Data on Hispanic population in Florida
- Hispanics in Florida.
- Latino needs.
- Services currently available.
- Primary, secondary and tertiary intervention.
- Importance of demographic.
- National numbers.
- Interesting parity.
The health of the United States on the whole is not very different from the Latino, or Hispanic, population. The major health concerns of Latinos match up statistically in almost all ways except for conditions caused by unhealthy activities such as eating too much fat or carbohydrates, smoking cigarettes, consumption of too much alcohol, violence and risky sexual behaviors. Many would argue that these are issues because they are not properly addressed in the communities. Further, migratory work and less stable housing and economic situations, despite hard work and commitment to family, seem to interrupt healthy cycles and make addressing these concerns a unique challenge. Healthy People 2010 are geared for these concerns and taking the necessary steps of personalizing its goals to the community and reaching Latinos in Florida will generate a substantial and measurable increase in overall health.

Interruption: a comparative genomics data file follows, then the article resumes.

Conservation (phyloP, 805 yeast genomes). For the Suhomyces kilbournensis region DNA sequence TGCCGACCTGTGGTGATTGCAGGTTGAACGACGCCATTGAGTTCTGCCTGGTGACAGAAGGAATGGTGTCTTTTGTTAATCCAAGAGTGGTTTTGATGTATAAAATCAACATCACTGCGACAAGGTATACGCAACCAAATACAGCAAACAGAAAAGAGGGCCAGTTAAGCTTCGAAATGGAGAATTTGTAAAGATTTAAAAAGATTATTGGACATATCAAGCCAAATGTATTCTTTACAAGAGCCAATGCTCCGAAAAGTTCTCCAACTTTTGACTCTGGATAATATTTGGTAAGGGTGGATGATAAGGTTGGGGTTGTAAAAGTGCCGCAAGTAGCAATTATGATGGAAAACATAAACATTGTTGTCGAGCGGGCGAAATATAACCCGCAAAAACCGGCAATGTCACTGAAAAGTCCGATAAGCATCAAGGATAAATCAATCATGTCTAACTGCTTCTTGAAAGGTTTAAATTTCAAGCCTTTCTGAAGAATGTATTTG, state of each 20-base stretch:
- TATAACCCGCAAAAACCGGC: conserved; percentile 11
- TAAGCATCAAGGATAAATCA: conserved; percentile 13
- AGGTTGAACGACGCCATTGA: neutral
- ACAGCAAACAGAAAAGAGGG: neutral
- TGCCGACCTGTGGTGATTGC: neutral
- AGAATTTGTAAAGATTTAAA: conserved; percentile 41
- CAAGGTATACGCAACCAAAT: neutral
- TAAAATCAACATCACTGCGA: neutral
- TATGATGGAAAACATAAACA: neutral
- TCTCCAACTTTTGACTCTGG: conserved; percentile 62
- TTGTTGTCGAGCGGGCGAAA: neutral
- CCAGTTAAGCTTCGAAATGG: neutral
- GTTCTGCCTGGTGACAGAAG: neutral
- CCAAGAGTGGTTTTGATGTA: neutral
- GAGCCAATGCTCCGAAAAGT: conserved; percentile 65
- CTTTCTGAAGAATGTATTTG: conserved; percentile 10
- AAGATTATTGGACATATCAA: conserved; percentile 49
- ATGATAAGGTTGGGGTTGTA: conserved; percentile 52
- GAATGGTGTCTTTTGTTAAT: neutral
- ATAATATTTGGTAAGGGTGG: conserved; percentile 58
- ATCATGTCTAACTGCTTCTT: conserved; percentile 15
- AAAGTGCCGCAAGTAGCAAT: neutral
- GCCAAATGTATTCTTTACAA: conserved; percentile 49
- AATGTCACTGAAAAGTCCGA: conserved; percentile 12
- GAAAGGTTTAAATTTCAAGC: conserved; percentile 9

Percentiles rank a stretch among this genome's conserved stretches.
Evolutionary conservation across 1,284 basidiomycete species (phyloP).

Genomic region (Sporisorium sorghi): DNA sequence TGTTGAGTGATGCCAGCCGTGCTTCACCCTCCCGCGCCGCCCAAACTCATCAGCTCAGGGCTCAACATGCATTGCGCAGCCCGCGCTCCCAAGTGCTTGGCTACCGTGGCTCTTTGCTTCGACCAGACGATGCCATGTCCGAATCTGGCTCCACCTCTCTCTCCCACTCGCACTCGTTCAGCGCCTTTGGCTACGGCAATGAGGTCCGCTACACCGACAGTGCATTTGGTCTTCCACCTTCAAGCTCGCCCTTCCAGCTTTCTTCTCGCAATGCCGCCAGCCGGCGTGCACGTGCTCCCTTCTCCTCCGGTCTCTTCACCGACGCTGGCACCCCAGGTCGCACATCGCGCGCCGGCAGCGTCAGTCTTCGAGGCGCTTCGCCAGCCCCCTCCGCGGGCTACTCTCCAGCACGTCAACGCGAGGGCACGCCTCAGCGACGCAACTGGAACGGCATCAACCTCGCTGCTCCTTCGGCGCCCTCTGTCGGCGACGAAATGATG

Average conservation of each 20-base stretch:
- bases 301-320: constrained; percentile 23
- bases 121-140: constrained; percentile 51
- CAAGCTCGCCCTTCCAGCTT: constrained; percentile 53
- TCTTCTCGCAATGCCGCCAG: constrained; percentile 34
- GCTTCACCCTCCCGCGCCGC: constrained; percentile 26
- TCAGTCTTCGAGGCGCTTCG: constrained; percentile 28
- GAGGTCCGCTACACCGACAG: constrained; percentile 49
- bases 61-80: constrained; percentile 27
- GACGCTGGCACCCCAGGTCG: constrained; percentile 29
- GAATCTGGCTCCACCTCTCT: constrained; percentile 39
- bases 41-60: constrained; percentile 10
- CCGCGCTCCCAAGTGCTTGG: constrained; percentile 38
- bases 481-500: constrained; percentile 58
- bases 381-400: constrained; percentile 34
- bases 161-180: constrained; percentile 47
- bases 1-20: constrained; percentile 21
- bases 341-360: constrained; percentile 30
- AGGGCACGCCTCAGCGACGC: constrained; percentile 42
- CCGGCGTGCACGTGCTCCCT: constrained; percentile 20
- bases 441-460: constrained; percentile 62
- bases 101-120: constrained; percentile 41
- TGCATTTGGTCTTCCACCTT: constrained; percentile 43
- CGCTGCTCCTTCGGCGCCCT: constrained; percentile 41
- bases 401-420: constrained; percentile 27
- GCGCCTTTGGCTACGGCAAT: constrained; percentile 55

[...] Injuries and violence, unsafe sex, being obese and using drugs are more likely in Latinos and childhood education is readily available but Latinos are much more likely to die from diabetes and middle-aged and elderly Latinos die from diabetes at over twice the rate of the general populace. Type II Diabetes, like liver problems, death by misadventure, violence and HIV most often occurs once an unhealthy cycle is established and breaking that cycle will do wonders for the Latino community in Florida (Wallace and Villa, 2007). This is evidence that the current health needs are not being met by what is currently available. [...]
[...] Whether this is actual progress or some sort of assimilation in a flatter global world is quite up for debate, but the data and the assessments of qualitatively observed behavior certainly indicate that the future of the Latino population in Florida and in the United States is changing toward the average. It seems likely that the overarching Healthy People 2010 goals (with 28 focus goals and hundreds of target goal numbers in various statistic and epidemiological indicators of health) are unlikely to be met in any segment of the United States population. [...]
[...] Heart disease, diabetes and high blood pressure are often considered conditions that affect the elderly, but the Latino population of Florida and the United States encounters these earlier. It is irrefutable evidence that healthier lifestyles and disease prevention based on a full comprehension of the consequences of lifestyle choices. In other words, HIV, obesity, stroke (and the previously mentioned conditions) are not always curable and these conditions are in no way unique to Latinos, but they are more preventable than certain other health issues. [...]